I had to reduce a gap of my own making in order to give a semblance of continuity to Corneille’s Performative Metaphors. David Rubin had encouraged me to publish in book form the various articles I had published on Corneille from 1958 until 1993, an abeyance more than twice as long as that of The Winter’s Tale. And like the famous romance, it consisted of two quite separate parts. Having published between 1958 and 1971several articles in which I treated various plays of Corneille as poems, I started in 1984 to interpret some of his other dramas from a theatrical point of view. Realizing that a book length study requires a minimum of continuity, I rewrote and augmented the earlier articles, left the most recent with only minor changes, and added several chapters dealing with plays I had not previously discussed. As a result, the book, far from limiting itself to previously published articles, consists for the most part of new material. I must admit, however, that while emphasizing the theatrical aspects of drama, I did not neglect whatever I may have gleaned in treating plays as poems. As these revisions consisted in blending, as best I could, a poetic with a theatrical bias, I inevitably had to conjure away their mimetic aspects, considered by many critics as essential. Completeness tends to elude scholars who often suffer from the same limitations as the ghost of King Laios in Cocteau’s La Machine infernale. Unable to a make himself visible and audible at the same moment, he fails to warn Jocasta of impending dangers.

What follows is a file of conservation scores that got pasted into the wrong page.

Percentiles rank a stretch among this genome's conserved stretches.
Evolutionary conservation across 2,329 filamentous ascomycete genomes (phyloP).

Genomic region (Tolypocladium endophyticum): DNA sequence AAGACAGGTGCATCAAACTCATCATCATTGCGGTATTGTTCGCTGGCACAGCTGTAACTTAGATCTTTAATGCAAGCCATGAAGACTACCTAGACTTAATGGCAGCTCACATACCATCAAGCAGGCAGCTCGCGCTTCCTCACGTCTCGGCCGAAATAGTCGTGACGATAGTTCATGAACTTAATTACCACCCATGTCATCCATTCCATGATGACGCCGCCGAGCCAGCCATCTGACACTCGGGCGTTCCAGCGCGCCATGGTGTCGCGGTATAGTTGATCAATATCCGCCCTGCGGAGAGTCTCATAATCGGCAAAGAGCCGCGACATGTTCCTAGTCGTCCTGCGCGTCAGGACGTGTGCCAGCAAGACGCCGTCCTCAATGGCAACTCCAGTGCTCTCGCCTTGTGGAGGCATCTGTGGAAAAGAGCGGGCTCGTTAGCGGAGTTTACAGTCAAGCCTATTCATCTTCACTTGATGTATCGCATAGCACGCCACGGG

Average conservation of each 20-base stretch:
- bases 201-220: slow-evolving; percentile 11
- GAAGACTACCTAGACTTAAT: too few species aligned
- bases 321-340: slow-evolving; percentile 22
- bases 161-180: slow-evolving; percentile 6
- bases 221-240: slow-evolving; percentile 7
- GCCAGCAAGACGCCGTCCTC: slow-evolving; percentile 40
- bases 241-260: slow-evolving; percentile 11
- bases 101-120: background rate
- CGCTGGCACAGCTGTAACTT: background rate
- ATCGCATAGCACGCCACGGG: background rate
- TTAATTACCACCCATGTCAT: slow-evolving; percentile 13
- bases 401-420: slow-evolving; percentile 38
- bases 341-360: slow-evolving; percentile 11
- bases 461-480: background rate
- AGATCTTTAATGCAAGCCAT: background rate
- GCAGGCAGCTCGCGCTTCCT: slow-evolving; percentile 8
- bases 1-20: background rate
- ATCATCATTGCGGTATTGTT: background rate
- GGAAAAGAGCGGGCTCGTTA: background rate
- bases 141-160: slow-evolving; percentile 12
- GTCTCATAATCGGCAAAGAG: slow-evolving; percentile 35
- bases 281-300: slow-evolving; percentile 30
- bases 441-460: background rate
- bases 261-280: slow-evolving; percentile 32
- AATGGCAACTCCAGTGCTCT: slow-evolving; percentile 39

In the ”The Greatest Roman of Them All: Corneille’s Sertorius,” I dwelled on the metaphors of division and divorce, matrimonial as well as political, while stressing the importance of greatness as resulting from moral values rather than power. In the book, a considerably expanded commentary on Sertorius stresses in addition role-playing and displacement while personified greatness functions as an actant capable of creating scenarios of its own. One of Sertorius’s problems arose from his reluctance to assume the part of foreign potentate in which Viriate insisted on casting him. Interestingly enough, the Spanish Queen, unlike our present leadership, felt little need to free other nations, including Rome itself, from tyranny: ”Affranchissons le Tage, et laissons faire au Tibre,/La liberté n’est rien quand tout le monde est libre” (1333–35). In brief, she wishes to enjoy, in the company of Sertorius, the protracted spectacle of an independent and thriving Spain.